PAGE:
Even though this month was such a busy one, I managed a fair bit of reading (there are some pluses to doing the school run twice a day by bus) and everything read was in the form of a ‘real’ book.
The Zion Chronicles by Bodie Thoene: This is a set of five books, all with the same main characters and set in Jerusalem in the run up to the formation of the state of Israel in 1948. I’ve have my set for over 20 years, and although generally classed as religious fiction, they are still available on Amazon.
The Zion Chronicles series covers the events surrounding Israel’s statehood in 1948. Each book vividly portrays the intense struggle of the Jewish people in the aftermath of the Holocaust and the forces, within and without, which engulf the Middle East in conflict and controversy even today. Will there ever be peace in Zion? The Jewish people wonder as they stream into the British Mandate of Palestine after the devastation of World War II. What has happened to God’s promises to their nation?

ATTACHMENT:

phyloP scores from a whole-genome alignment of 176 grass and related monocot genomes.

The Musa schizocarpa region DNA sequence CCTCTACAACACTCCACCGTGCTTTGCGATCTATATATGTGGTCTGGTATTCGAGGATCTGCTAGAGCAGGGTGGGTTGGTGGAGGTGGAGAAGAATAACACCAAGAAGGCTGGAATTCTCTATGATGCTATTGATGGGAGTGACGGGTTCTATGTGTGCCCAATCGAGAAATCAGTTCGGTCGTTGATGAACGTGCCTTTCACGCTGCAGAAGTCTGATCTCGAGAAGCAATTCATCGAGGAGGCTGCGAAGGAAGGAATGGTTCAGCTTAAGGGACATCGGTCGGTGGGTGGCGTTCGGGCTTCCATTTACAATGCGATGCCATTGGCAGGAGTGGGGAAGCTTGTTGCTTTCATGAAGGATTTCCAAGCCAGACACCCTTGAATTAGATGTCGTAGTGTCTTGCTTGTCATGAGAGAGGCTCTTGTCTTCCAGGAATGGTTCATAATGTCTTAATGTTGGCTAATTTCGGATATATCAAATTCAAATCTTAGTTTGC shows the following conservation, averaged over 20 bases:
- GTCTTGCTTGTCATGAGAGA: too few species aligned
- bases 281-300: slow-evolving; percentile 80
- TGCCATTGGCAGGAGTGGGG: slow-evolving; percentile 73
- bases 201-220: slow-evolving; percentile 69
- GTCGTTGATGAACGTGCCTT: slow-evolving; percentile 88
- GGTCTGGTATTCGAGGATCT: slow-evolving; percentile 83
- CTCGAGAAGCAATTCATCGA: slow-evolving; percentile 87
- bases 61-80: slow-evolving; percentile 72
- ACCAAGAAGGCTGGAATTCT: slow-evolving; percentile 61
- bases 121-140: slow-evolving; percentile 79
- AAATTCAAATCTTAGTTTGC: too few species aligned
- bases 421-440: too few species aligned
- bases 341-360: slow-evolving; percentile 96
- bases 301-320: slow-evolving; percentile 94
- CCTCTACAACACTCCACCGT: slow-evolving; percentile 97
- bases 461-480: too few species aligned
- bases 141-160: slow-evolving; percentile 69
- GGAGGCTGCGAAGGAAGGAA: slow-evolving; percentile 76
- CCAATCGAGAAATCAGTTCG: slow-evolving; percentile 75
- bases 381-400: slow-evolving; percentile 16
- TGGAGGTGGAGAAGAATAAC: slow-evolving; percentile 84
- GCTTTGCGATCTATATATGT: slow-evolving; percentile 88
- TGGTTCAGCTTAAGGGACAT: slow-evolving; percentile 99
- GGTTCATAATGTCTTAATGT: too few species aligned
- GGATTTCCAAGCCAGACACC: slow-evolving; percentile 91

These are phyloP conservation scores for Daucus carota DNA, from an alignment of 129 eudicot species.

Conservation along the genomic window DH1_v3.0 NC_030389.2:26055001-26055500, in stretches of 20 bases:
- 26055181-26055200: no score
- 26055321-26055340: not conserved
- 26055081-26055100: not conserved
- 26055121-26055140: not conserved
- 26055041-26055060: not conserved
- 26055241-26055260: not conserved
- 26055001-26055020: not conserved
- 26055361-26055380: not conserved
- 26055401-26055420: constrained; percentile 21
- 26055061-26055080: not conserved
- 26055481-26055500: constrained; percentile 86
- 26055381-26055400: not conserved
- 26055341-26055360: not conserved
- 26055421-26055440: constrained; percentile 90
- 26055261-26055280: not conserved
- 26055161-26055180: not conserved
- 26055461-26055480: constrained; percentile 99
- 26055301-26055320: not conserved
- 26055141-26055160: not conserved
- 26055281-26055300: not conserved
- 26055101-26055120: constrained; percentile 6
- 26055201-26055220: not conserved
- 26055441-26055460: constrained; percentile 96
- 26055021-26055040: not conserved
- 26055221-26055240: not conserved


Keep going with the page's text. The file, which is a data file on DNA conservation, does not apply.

The characters are beautifully drawn and the plot links in with real life events cleverly and intelligently.
The Seven Husbands of Evelyn Hugo: A Novel by Taylor Jenkins Reid: I saw this mentioned in a reading round up post on Elise’s blog and my eye was instantly drawn to the stylish cover. Turns out it’s a surprisingly good story, with a terrific twist at the end (which I didn’t guess).
Reclusive Hollywood icon Evelyn Hugo is finally ready to tell the truth about her glamorous and scandalous life. But when she chooses unknown magazine reporter Monique Grant to write her story, no one is more astounded than Monique herself.
Determined to use this opportunity to jump start her career, Monique listens in fascination. From making her way to Los Angeles in the 1950s to her decision to leave show business in the ‘80s – and, of course, the seven husbands along the way – Evelyn reveals a tale of ruthless ambition, unexpected friendship, and a great forbidden love. But as Evelyn’s story near its conclusion, it becomes clear that her life intersects with Monique’s own in tragic and irreversible ways.
Taylor Jenkins Reid also wrote One True Loves, which I read in April.